All Ball Python Morphs – Albino / Spider / Pied / Pastel / Banana / Bumblebee

ball python morphs Spider Scaleless Banana Pied Pastel Bumblebee Albino

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If you are interested in owning a pet python, it will most likely be the ball python that will end up in your home. They make good pets because they are smaller in size than some members of the python family, and because they have a friendly disposition. They are also quite easy to care for.

Central and western Africa are the natural homes of ball pythons, as they love the tropical climates there. They are held in high regard in some African regions, where they are sometimes called royal pythons.

Experienced reptile keepers and first-time snake owners can both get a kick out of having a ball python as a pet. Breeders also love them, as they can breed them to create color and pattern variations on the python that have never been seen before.

Where does their name come from?

The ball python tends to curl up into a ball when it is frightened, hence the name.

Baby Ball Python Information

Handling baby ball python source: Reddit.com

Ball Pythons at Birth source: Pythonsdirect.com

At birth, the baby ball python is about 10 inches long. Female adults grow to be 3 to 5 feet long, while males are smaller, at an average of 2 to 3 feet long, making the female the dominant one in terms of size. 5 Feet is considered to be on the long side for a ball python, although some measuring 6 feet or longer have been seen.

The Best Cage for a Ball Python

Source: ball-pythons.net

Ball python owners have some flexibility when it comes to a cage for their pet. Basic cages are perfectly fine, especially when you consider that a lot more work has to be put in to maintain a cage that has a lot of items inside.

You will find that a standard plastic box, such as those created by Rubbermaid, will work just fine. Some owners prefer a glass aquarium, but it should be noted that the screen tops on these types of tanks can make it tougher to control the humidity levels required to keep your ball python comfortable.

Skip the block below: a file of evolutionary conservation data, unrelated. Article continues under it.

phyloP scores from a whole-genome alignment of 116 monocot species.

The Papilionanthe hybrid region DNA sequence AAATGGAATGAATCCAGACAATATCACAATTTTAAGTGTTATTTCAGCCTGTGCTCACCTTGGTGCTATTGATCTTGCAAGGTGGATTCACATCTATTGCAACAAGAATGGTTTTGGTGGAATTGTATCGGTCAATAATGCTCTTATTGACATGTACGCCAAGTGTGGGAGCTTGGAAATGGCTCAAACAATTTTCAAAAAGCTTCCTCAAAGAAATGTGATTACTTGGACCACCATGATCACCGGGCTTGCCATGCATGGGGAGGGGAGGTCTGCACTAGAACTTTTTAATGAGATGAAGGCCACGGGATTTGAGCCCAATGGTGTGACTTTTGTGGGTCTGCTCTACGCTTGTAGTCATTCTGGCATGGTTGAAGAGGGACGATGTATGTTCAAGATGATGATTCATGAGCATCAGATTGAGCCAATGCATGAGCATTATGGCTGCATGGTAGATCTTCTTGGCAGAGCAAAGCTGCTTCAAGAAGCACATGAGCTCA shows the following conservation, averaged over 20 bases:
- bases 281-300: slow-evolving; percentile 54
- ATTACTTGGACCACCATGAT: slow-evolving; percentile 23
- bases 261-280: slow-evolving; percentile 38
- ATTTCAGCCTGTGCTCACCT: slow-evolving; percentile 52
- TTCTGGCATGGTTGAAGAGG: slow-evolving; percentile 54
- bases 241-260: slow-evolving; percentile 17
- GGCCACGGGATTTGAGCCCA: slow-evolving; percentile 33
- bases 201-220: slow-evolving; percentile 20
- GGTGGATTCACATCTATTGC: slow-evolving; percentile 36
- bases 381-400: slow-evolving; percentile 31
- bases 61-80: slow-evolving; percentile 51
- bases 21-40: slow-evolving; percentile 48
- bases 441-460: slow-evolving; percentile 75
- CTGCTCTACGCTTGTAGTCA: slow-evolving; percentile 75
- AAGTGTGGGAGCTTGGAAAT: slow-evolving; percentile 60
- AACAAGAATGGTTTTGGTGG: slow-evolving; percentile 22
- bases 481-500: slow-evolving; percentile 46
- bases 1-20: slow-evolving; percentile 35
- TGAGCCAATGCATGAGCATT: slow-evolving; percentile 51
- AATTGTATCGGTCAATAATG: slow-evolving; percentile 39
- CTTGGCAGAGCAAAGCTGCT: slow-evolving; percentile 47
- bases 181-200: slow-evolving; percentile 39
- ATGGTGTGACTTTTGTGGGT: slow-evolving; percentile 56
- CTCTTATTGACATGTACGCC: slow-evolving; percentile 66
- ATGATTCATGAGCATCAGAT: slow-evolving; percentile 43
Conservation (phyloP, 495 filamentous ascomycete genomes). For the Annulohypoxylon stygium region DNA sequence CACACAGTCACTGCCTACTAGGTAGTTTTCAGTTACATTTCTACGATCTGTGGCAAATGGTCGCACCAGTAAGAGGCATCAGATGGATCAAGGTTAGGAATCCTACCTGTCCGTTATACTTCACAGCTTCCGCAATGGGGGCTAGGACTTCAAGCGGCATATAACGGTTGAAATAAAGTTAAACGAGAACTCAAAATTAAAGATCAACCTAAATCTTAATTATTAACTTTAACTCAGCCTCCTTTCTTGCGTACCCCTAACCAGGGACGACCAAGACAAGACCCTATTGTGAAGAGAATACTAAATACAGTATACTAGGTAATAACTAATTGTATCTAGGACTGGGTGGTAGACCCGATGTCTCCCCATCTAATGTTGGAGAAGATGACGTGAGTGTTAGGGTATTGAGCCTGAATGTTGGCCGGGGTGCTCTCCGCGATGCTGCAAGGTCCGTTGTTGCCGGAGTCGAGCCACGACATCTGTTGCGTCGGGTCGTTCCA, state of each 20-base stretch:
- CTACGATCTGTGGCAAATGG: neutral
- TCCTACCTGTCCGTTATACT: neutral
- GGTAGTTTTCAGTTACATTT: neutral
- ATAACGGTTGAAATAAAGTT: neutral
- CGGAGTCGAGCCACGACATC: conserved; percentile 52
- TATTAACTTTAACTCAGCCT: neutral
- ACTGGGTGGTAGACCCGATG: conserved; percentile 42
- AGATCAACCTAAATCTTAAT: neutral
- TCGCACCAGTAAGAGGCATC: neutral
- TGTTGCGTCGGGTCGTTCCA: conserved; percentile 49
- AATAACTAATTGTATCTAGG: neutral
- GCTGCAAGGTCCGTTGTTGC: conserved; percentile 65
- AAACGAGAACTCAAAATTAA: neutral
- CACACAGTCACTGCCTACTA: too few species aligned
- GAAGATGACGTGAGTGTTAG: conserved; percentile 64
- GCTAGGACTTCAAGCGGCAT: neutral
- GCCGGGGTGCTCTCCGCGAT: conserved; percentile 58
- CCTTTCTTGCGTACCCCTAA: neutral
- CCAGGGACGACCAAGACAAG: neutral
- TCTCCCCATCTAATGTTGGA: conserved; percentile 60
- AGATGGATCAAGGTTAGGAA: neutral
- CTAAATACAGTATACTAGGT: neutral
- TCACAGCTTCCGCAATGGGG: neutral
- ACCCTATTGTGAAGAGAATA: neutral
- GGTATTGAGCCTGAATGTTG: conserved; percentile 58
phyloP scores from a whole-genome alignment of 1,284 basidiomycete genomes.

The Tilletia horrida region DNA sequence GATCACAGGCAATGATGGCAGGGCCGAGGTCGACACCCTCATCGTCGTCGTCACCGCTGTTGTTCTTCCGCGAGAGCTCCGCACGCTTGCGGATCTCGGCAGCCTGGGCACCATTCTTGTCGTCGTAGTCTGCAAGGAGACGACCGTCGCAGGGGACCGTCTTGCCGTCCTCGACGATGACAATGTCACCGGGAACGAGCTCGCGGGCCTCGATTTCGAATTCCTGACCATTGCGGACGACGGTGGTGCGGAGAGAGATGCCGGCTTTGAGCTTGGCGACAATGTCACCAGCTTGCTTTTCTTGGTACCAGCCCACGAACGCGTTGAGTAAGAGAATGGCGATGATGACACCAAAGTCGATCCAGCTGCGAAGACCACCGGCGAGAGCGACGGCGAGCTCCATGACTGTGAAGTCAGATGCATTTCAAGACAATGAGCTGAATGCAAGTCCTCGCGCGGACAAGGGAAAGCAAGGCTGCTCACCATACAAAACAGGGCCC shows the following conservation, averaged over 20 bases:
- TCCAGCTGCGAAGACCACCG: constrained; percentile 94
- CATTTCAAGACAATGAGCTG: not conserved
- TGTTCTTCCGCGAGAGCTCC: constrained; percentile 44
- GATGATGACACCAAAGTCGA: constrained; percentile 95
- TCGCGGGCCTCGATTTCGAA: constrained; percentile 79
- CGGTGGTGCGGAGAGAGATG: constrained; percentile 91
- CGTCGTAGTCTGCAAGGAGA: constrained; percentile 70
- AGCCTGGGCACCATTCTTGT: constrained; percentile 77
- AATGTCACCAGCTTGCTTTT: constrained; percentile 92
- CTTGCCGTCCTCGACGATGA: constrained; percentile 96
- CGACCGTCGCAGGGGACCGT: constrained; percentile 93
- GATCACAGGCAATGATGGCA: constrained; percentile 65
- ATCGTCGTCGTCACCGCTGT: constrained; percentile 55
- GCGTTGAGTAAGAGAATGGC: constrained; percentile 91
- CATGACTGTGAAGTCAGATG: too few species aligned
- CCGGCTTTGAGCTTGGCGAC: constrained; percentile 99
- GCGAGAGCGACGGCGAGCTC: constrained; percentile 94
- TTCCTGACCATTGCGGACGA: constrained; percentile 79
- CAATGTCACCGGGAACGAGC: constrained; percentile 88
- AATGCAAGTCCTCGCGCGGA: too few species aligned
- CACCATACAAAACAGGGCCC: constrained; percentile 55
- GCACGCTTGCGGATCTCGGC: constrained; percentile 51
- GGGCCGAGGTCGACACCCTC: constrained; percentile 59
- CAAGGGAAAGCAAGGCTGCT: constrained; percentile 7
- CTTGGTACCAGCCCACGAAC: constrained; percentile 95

Young ball pythons like to feel secure, which is why a smaller cage suits them best. Putting the little ones into a larger cage can lead to unnecessary stress. You will also find that the adults are more than happy with a basic enclosure, with a cage measuring 36 X 18 X 12 inches usually more than adequate for an adult ball python.

Source: Pinterest.com

Keeping the cage clean at all times is a must, so be sure to remove feces and urine as regularly as possible. A total breakdown of the cage for a deep cleaning should be done once a month, using a 5% bleach solution to get things nice and clean.

Once the main cleaning has been done, the enclosure should be rinsed with water and allowed to dry before placing the snake back inside.

Accessories in the cage are optional, but one things that you should always have in there is a hide box. Ball pythons are shy creatures that like a little privacy, so they will appreciate this accessory.

Two boxes are even better, with one placed at each end of the enclosure. Flowerpots are a cheap alternative to hide boxes that are perfectly acceptable to the ball python.

Morphs and Genes of the Ball Python

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There are more than 100 different pattern and color combinations of ball python available. As far as genetic variations go, no other animal on the planet can beat than number.

The earliest ball python morphs came in the 1990’s with African farm-raised pythons. Many of the more unique patterns and colors uncovered ended up on pythons shipped to owners in the US. Among the first ball python morphs were piebald, albino, clown, hypo, pastel, axanthic, caramel albino, and more.